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Recent grad makes the world a better place, one cup at a time

Published: February 26, 2014, 12:16 am ET
Collegian Reporter

One day last year, Ray Fraser, Richmond College ’11, was sitting in a coffee shop when he noticed that the trash can near him was quickly filling up with the one-use coffee sleeves meant to keep customer’s hands from getting burned. At first, Fraser didn’t make much of it, especially once the barista initially came over to empty the overflowing can. Not long after, the trash can was filled again with the same one-use coffee sleeves. This time, when the barista came back to empty the can, Fraser asked how many of these paper sleeves were thrown out each day. He was blown away by the response—roughly 400 each day—and he decided to do something about it.

That was the birth of Tree Sleeve, Fraser’s now seven-month old company that sells reusable cup sleeves made entirely from 100-percent recycled silicon, and helps to eradicate deforestation by planting a tree in an affected area each time a Tree Sleeve is sold. Based out of Hartford, Conn., Tree Sleeve has been much more successful than its competitors thus far. There have been more than 2,000 Tree Sleeves sold from more than 35 coffee shops. Fraser said the company’s success was due to his meeting with coffee shop owners.

“I wasn’t 100 percent sold until I was validated by the people who would be buying from me,” he said. “You need to meet with people and get an honest opinion.”

The Tree Sleeve team consists of a group of six people, two of which are Richmond graduates Kate Heyer and Alex Sacco (Westhampton College, ’12 and ’13). Although Tree Sleeves are mainly carried in coffee shops in the Northeast (the exceptions are the University of Richmond Bookstore and a location in Maryland), the company will soon be looking for interns to help sell their product all over the country.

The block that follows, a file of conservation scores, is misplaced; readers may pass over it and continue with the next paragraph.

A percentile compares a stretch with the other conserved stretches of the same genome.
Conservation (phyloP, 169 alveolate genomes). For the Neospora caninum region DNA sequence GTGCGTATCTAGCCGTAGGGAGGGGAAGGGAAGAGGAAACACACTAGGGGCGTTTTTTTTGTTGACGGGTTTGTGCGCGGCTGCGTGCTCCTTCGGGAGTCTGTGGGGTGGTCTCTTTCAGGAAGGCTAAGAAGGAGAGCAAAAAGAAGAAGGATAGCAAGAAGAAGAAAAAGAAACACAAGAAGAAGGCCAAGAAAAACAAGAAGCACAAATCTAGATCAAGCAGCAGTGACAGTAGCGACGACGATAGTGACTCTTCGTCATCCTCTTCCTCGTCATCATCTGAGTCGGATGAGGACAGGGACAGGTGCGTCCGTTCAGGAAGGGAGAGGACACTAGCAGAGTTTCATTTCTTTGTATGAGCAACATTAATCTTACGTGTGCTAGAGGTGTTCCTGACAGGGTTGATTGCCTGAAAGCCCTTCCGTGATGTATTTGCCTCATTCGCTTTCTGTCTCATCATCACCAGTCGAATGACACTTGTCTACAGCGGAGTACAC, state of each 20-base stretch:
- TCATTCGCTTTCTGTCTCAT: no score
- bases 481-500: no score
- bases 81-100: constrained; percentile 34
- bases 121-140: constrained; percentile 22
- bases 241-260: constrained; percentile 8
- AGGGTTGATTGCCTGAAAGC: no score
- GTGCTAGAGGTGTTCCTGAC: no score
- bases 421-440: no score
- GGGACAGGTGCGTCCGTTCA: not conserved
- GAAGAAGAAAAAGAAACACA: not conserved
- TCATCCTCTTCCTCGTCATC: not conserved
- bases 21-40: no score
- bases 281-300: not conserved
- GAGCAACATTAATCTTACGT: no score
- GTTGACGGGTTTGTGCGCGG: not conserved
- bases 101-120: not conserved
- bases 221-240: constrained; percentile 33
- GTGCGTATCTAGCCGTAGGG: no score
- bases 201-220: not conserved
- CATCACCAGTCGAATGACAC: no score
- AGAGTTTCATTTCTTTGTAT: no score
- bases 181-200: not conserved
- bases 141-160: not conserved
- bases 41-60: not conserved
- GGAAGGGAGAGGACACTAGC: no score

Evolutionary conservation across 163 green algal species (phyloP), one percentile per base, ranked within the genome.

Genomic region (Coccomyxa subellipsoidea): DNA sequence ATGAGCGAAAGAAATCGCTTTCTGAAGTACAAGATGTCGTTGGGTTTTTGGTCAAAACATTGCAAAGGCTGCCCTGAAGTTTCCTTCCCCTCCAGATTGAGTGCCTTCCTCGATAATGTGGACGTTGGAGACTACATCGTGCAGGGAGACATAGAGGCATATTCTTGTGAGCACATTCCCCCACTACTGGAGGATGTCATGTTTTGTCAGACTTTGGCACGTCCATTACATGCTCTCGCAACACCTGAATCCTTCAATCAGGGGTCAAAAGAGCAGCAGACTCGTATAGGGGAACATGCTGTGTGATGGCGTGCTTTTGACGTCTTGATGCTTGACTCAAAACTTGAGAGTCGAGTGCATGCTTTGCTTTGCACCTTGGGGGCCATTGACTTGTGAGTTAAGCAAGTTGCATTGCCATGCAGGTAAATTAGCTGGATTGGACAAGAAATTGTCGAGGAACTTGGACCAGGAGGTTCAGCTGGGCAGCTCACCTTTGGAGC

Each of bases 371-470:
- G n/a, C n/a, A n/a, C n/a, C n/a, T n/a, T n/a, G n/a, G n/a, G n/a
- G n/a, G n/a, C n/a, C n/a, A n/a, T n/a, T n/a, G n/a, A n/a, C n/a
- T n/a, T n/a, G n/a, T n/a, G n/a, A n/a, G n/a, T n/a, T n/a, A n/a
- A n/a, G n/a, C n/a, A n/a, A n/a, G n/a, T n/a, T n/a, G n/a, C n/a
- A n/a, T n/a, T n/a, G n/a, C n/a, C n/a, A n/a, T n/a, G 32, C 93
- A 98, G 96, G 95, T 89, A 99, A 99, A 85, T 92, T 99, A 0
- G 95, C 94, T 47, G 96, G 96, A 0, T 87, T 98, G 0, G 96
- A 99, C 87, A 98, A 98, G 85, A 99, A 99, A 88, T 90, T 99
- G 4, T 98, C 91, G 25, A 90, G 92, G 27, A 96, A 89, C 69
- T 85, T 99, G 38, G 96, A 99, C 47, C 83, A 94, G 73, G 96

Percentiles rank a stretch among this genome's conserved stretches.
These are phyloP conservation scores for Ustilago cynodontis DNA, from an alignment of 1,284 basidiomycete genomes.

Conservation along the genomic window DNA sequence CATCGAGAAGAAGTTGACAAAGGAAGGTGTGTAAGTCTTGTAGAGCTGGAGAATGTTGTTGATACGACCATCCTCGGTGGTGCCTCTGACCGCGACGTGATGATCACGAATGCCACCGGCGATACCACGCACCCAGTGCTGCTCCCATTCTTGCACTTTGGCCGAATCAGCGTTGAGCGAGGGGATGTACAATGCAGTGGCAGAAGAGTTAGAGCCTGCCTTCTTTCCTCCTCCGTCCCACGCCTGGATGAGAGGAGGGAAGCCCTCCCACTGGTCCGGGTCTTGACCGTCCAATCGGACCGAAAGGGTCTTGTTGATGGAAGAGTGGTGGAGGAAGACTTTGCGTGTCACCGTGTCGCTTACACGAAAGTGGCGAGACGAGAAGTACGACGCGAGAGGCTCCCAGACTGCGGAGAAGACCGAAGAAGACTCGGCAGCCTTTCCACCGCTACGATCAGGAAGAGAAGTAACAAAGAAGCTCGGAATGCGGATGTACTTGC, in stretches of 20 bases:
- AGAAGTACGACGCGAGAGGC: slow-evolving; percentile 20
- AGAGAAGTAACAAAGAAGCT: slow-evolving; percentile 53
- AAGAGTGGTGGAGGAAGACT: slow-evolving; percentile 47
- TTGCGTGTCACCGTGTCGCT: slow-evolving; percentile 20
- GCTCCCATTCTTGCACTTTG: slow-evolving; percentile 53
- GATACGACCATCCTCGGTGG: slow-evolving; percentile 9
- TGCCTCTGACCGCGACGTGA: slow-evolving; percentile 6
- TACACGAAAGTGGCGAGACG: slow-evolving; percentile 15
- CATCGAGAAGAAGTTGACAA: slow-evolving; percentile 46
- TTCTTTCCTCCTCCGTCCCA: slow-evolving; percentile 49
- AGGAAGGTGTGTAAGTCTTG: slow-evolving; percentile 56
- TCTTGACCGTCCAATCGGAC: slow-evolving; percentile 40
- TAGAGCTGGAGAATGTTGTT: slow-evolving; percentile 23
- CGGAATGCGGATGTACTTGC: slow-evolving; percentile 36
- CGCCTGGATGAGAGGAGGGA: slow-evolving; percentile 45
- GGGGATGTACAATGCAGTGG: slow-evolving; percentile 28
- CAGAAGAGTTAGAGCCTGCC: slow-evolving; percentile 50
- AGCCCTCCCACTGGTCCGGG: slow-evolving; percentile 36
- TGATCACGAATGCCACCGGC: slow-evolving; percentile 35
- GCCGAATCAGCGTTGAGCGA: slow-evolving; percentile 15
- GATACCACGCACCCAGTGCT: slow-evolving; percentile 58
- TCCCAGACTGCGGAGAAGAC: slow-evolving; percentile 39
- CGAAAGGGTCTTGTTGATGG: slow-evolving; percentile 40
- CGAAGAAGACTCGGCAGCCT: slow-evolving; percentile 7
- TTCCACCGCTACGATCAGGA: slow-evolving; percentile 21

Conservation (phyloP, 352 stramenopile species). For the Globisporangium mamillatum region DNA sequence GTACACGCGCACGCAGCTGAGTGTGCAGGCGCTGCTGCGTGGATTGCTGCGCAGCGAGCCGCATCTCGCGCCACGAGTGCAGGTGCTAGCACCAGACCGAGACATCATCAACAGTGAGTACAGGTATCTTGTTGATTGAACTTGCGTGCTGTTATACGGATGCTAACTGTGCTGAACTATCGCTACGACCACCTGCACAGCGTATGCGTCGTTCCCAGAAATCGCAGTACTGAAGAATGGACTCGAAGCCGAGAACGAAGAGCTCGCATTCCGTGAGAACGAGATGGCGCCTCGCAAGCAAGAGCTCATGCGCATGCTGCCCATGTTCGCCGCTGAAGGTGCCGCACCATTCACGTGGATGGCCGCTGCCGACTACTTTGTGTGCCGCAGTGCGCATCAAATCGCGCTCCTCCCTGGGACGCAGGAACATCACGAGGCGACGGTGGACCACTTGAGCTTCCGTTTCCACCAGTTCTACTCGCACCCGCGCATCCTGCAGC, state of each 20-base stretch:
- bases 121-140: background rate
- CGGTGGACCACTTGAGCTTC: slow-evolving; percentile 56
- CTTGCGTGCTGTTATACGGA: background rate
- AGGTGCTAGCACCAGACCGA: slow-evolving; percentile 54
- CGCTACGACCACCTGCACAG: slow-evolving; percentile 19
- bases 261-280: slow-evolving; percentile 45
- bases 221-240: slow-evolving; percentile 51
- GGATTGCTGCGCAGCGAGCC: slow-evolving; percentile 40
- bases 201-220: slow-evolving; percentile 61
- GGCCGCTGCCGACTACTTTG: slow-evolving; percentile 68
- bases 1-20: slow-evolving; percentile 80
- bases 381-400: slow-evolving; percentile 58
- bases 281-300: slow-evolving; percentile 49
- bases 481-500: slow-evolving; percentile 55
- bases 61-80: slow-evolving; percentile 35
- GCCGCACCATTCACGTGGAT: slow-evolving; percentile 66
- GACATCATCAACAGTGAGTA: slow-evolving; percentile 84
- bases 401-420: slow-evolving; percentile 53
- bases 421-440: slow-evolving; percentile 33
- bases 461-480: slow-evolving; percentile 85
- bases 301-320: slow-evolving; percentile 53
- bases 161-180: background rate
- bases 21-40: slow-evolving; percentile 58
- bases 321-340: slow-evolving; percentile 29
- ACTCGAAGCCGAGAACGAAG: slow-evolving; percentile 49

At the time of his entrepreneurial epiphany, Fraser was working on a different start-up idea, Snooze Systems, a tech start-up that was aiming to make university course registration simpler. Snooze Systems never got past the prototype stage, but Fraser knew he wanted to be entrepreneurial. More importantly, he knew he wanted to make an impact.

“Money is going to come and go,” he said, “but it comes down to what’s your legacy.” Fraser said he hoped his legacy would be a lasting impact on the environment.

Fraser knows a thing or two about leaving a legacy. As a marketing and finance double concentration in the E. Claiborne Robins School of Business, he used his skills to found Stepping 101, the beloved sorority step competition that still draws large audiences even after Fraser’s graduation.

“It really creates bonds,” Fraser said. “I’ve even met some girls who didn’t really know each other before the competition become great friends afterwards.” Bonds were important to Fraser when he was on campus, as many of his professors helped him develop his entrepreneurial spirit.

“I loved my teachers,” he said. “Jeff Pollack really helped me with my ideas. It was 110 percent the best choice to go to the University of Richmond.”

For other budding entrepreneurs who are taking Pollack’s courses (or who are just interested in starting their own business), Fraser advises: “Start early. Go for it. Surround yourself with good people. Listen to the teachers at the Robins School.” Fraser said he was always open to giving advice and wanted to give his email to anyone who might want to contact him:

Stay tuned for further developments with Tree Sleeve. On April 22 Fraser will be launching a Kickstarter campaign for the company’s newest product.

Contact reporter Michael Woitach at

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